It was a lousy seat, 25C. Last aisle in the plane, right next to the crapper. It didn’t recline. Still, it was a whole lot better than the middle seat on the other side of the aisle. That one shared all the aforementioned shortcomings, plus it was right next to an obese woman who was spilling out of her seat.
I fastened my seatbelt and tried, uncharacteristically, to regard 25C as a glass half full. It was an aisle seat, after all.
Then two lovestruck Asian kids — I think they were Japanese — sidled up to my seat.
“Please, sir,” the young man said, in heavily accented English. “We’d like to sit together. Would you mind sitting in that middle seat over there?”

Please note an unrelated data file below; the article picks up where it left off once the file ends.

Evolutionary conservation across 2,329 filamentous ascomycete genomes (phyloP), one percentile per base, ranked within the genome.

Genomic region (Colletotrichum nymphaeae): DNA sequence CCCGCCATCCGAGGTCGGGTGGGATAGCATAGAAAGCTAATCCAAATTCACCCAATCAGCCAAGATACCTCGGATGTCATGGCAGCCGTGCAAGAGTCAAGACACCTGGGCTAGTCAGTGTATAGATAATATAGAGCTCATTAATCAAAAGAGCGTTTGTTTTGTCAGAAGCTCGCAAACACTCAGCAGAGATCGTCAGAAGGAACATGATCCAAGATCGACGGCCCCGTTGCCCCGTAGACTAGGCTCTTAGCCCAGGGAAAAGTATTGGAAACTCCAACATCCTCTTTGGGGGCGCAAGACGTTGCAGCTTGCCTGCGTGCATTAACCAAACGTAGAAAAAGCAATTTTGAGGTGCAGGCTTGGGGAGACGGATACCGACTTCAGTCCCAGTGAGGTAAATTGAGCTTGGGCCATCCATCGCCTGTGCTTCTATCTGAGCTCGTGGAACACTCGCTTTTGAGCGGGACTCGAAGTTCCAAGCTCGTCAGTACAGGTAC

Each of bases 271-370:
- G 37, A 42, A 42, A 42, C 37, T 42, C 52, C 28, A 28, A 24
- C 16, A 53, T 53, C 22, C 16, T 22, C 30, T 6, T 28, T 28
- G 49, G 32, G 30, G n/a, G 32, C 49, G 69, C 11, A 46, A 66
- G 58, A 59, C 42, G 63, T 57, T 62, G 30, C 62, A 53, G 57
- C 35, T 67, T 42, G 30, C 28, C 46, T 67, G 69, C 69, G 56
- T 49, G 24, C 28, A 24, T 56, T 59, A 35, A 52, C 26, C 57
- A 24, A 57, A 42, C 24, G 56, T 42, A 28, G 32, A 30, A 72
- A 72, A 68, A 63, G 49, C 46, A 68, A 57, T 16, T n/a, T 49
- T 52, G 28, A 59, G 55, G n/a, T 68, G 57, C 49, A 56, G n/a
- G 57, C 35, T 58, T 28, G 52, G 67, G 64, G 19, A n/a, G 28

To which I replied, huffing and puffing like an ugly American, “I would mind. I really don’t want to sit in a middle seat next to someone who can’t fit into theirs.”
The kids smiled back at me. I don’t think they understood half of what I said, but they could tell I was being an asshole, which made them smile even more desperately.
“Thank you, sir, thank you.”
It hadn’t occurred to them that I might actually refuse.
I couldn’t bring myself to disappoint them. I got up and squeezed into 25E. I placed my arm on the armrest, not realizing it had been forced into the air at a 45-degree angle by my seat mate’s massive thigh, which had flopped over onto my own.
I put on my new Apple headphones — the funny looking white stubs with the excellent sound — and listened to some old Bob Dylan tunes, including a fabulous live rendition of “The Times They Are A-Changin’” recorded in 1963.
By the second chorus, I’d forgotten all about that intrusive limb.